Thieves Able to Hack Cell Phones Through ‘Porting’ | NBC Chicago
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Thieves Able to Hack Cell Phones Through ‘Porting’

How thieves bilk unsuspecting victims with 3 simple pieces of information

Ed Hyden knew something was wrong when his phone didn’t ring on his birthday. In retrospect, it was the first sign Hyden no longer controlled his own phone. It turned out that he was an unsuspecting victim of phone-porting thieves. NBC 5's Lisa Parker reports. (Published Tuesday, March 29, 2016)

Ed Hyden knew something was wrong when his phone didn’t ring on his birthday.

“My mom hasn’t called, my grandparents, my brothers,” Hyden recalled.

In retrospect, it was the first sign Hyden no longer controlled his own phone. It turned out that he was an unsuspecting victim of phone-porting thieves.

Here’s how it works: someone called his wireless number posing as him, and switched the number to a different one. All they needed was his name, number and the last 4 digits of his social security number.

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“Knowing that someone can just come in and transfer that service to take anything they want, that’s kind of terrifying,” Hyden said.

In a matter of hours, thieves used his stolen identity and phone to charge $10,000 on his American Express card. When Amex called him over the big purchase, the call went to the thief.

“That’s when I started to feel like a crime was being committed against me,” Hyden said.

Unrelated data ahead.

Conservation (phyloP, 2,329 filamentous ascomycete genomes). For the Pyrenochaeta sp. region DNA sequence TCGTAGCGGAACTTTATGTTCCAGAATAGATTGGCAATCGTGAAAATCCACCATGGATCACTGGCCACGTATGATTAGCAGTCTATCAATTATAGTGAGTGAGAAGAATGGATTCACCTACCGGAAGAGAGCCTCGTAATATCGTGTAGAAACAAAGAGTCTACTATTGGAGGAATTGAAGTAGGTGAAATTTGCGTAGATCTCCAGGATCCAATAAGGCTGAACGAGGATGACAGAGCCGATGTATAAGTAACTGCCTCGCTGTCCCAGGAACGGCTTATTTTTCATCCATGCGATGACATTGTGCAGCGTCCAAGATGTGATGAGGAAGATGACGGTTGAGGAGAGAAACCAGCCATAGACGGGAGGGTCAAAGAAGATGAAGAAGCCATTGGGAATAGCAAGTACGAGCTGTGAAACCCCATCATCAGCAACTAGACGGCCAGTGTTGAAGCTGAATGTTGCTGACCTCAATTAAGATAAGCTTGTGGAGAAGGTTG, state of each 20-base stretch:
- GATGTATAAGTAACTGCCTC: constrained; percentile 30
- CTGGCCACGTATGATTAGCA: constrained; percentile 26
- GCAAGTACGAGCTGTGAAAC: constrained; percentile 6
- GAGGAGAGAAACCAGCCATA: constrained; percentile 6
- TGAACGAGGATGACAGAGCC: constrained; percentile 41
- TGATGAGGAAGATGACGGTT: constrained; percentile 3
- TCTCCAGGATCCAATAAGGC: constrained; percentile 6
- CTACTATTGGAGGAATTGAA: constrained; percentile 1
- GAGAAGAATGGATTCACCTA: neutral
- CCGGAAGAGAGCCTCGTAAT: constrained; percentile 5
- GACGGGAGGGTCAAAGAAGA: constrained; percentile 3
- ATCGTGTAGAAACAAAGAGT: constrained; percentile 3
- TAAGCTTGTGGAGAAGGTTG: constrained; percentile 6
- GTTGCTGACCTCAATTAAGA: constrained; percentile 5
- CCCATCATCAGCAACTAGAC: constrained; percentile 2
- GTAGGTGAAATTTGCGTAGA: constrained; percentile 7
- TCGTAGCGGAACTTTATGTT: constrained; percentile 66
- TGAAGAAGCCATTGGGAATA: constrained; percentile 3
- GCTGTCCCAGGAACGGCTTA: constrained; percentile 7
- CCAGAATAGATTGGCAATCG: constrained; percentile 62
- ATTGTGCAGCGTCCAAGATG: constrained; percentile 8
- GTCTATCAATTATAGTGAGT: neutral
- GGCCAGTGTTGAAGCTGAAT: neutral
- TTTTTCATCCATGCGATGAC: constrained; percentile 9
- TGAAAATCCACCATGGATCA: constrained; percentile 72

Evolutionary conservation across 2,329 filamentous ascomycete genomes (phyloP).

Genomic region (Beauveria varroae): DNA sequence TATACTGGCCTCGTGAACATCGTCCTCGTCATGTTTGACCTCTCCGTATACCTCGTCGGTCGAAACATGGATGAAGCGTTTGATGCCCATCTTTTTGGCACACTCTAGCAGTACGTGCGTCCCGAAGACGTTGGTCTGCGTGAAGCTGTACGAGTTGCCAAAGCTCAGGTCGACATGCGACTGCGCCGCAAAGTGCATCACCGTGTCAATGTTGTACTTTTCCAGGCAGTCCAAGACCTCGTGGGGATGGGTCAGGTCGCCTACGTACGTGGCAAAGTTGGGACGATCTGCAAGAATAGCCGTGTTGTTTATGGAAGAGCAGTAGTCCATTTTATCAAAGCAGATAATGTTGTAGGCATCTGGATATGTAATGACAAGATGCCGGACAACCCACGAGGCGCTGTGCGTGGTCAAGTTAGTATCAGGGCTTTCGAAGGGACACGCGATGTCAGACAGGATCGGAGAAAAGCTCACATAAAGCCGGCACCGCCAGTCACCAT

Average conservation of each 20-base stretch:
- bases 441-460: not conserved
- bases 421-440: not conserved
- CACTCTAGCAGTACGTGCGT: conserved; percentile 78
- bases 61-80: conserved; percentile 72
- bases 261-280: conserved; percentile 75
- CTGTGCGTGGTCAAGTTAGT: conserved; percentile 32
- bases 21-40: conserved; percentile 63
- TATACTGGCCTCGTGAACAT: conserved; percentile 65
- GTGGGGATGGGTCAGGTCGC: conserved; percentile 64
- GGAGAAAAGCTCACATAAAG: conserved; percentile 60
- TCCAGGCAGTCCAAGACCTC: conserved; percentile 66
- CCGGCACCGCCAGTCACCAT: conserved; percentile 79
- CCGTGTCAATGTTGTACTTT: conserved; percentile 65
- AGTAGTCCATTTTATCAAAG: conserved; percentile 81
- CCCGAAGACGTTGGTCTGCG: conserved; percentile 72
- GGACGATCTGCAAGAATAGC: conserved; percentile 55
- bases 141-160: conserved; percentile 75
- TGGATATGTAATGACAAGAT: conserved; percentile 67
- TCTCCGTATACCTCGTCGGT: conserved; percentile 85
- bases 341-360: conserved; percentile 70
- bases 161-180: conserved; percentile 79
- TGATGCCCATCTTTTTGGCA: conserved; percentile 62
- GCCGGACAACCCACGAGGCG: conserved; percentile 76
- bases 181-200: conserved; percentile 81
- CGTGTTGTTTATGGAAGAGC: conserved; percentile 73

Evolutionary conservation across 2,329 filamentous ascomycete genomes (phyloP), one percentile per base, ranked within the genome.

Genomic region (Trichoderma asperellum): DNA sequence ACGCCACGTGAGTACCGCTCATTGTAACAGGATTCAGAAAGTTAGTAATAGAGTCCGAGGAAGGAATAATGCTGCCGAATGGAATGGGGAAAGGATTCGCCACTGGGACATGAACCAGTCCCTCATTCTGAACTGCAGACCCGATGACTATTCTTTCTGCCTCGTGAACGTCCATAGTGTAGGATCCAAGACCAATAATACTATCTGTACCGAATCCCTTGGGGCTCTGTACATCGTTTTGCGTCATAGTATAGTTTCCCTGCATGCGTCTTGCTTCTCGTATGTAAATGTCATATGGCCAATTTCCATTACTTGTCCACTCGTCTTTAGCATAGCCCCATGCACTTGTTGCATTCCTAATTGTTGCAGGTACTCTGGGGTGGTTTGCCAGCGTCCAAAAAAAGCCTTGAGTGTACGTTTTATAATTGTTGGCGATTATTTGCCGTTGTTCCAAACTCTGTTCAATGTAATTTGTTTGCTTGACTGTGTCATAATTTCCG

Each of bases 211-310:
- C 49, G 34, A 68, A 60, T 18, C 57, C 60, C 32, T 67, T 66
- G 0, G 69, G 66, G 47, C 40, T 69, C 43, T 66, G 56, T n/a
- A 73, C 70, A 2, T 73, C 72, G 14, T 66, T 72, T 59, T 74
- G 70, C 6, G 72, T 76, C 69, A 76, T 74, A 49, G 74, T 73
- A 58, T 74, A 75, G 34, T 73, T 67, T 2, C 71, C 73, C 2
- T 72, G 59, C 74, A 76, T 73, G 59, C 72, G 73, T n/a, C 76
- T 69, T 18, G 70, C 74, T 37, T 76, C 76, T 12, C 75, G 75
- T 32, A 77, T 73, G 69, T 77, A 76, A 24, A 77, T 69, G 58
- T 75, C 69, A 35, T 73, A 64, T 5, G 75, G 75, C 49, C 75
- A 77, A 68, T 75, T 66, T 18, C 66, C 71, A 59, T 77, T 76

Ironically, porting or number portability as it’s officially named, was implemented years ago to protect consumers who wanted to keep their phone numbers when switching carriers. Now that thieves are using it as a weapon, safeguards in the law protect victims from incurring financial loss, but can’t protect them from the hours they’ll spend trying to unwind the mess.

The Federal Trade Commission called Hyden’s case alarming and says it’s received about 100 complaints nationwide, including dozens in Florida where investigators say this part of ID theft is under reported.

"Usually when people report identity theft, they’ll report the bigger fraud, Miami Dade Detective Marco Rodriguez said. “The credit cards that were ordered, the loans taken under their names.”
Experts say there are precautions consumers can take, including calling your cell phone provider and setting up as much security as possible. That’s what Hyden did, and he now has an extra 4-digit PIN on his account.

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When we called his carrier, Verizon Wireless, they said “they’re working to stay one step ahead of the criminals, but the trick is balancing security with customer service.”

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